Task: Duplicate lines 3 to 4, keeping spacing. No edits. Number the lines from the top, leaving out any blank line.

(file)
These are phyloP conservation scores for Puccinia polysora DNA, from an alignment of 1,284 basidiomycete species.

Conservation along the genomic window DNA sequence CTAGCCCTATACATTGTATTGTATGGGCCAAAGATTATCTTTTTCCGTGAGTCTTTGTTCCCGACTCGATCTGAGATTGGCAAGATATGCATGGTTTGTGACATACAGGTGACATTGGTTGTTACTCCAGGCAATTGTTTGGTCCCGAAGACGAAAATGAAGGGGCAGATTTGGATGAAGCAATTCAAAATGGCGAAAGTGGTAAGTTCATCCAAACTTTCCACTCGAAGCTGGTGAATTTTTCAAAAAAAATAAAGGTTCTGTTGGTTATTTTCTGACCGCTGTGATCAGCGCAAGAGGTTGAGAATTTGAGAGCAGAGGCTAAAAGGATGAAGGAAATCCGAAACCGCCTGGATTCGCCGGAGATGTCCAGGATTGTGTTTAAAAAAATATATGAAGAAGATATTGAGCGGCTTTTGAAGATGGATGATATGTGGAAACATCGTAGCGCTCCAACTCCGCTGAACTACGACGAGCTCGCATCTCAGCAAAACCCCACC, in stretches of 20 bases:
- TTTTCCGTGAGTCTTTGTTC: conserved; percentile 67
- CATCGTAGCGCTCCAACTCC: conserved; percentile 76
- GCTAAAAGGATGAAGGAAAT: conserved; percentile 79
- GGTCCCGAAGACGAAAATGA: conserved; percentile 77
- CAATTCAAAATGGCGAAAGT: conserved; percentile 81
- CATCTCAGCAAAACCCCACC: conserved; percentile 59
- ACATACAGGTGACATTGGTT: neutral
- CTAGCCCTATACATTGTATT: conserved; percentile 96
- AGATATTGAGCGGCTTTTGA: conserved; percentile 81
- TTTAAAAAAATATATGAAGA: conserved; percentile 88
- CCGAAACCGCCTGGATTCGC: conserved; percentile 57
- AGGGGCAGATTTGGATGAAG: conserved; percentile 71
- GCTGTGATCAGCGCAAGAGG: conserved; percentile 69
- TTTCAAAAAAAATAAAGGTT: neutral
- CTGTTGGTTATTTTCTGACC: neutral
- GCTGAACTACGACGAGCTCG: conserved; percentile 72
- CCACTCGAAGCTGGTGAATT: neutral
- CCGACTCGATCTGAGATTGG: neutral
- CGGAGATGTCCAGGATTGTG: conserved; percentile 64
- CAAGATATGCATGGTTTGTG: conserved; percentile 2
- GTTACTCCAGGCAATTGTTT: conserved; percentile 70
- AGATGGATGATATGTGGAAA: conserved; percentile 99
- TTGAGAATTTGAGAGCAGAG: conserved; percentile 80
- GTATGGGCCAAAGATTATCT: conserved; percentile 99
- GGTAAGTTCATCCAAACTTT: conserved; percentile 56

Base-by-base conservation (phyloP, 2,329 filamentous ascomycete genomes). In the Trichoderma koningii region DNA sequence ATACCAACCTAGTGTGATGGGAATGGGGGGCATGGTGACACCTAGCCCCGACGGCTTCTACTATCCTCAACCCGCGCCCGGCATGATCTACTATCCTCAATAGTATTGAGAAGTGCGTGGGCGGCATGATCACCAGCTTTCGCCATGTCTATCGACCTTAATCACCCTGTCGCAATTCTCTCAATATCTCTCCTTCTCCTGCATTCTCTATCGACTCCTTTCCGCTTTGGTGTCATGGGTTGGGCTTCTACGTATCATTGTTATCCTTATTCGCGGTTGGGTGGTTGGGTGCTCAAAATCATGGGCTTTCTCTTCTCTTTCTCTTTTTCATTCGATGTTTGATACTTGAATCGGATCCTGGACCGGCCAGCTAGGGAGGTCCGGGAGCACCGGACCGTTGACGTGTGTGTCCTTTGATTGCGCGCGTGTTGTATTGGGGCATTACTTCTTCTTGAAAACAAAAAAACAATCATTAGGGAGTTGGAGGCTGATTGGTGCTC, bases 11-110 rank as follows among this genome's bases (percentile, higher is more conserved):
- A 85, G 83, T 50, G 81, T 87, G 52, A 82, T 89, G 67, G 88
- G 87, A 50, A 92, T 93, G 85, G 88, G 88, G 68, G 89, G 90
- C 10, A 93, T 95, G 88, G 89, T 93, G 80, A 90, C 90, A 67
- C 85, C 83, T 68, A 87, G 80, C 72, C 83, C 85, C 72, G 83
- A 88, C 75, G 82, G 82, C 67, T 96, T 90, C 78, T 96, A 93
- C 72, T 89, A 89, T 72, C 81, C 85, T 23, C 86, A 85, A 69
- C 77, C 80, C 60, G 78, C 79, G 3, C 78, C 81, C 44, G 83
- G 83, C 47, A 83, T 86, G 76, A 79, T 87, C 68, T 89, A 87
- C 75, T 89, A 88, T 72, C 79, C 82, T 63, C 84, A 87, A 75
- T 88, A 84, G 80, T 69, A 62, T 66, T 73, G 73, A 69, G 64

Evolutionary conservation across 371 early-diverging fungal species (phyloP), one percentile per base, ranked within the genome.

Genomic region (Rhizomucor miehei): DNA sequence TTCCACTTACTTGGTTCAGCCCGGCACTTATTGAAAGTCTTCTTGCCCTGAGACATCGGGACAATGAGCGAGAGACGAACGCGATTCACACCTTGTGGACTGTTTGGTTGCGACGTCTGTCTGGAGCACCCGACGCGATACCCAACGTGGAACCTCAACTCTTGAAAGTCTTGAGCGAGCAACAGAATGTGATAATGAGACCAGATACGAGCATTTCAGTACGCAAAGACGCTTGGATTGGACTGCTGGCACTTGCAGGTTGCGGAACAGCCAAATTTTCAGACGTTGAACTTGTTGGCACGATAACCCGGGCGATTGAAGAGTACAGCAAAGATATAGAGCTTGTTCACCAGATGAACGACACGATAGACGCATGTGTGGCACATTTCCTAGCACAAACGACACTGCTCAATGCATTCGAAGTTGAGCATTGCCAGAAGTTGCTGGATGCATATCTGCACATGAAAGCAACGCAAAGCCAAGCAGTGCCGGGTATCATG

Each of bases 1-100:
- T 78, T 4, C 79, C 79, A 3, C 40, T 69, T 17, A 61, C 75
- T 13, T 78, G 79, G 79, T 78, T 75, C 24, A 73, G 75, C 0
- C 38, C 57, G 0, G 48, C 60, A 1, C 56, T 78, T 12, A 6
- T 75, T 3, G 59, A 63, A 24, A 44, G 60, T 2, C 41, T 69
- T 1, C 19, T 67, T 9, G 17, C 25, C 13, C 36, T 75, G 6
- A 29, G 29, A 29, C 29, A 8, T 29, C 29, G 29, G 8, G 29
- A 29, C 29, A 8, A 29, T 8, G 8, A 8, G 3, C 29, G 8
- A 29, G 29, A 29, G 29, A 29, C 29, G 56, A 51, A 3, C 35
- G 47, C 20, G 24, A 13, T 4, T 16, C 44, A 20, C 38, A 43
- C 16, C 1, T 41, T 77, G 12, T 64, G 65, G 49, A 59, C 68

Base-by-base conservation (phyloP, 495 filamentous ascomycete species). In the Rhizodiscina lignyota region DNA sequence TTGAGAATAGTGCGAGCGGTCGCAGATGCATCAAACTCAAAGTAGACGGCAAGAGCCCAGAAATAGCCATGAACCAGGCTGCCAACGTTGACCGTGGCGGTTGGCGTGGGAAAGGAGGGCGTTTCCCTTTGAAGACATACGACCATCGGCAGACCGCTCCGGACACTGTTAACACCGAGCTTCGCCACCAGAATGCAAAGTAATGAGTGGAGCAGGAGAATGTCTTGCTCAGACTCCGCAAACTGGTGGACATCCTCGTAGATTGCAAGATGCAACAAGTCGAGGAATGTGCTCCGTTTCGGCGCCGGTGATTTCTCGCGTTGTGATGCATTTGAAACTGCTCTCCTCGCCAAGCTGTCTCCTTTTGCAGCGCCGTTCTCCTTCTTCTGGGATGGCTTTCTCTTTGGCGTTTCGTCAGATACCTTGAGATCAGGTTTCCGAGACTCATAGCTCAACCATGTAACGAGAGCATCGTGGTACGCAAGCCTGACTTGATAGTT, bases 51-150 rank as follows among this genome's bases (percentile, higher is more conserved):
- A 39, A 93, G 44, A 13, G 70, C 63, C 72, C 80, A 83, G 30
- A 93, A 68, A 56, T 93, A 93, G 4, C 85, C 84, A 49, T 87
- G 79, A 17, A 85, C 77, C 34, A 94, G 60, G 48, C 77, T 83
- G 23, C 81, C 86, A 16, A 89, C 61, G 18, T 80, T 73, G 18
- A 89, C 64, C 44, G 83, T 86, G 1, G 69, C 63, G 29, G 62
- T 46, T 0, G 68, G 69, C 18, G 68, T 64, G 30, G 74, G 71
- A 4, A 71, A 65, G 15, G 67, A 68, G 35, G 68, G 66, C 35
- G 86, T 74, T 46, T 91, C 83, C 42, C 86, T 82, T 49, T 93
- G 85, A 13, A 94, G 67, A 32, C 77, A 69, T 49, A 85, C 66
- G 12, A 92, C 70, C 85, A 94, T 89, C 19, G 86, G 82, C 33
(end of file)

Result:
- TTTTCCGTGAGTCTTTGTTC: conserved; percentile 67
- CATCGTAGCGCTCCAACTCC: conserved; percentile 76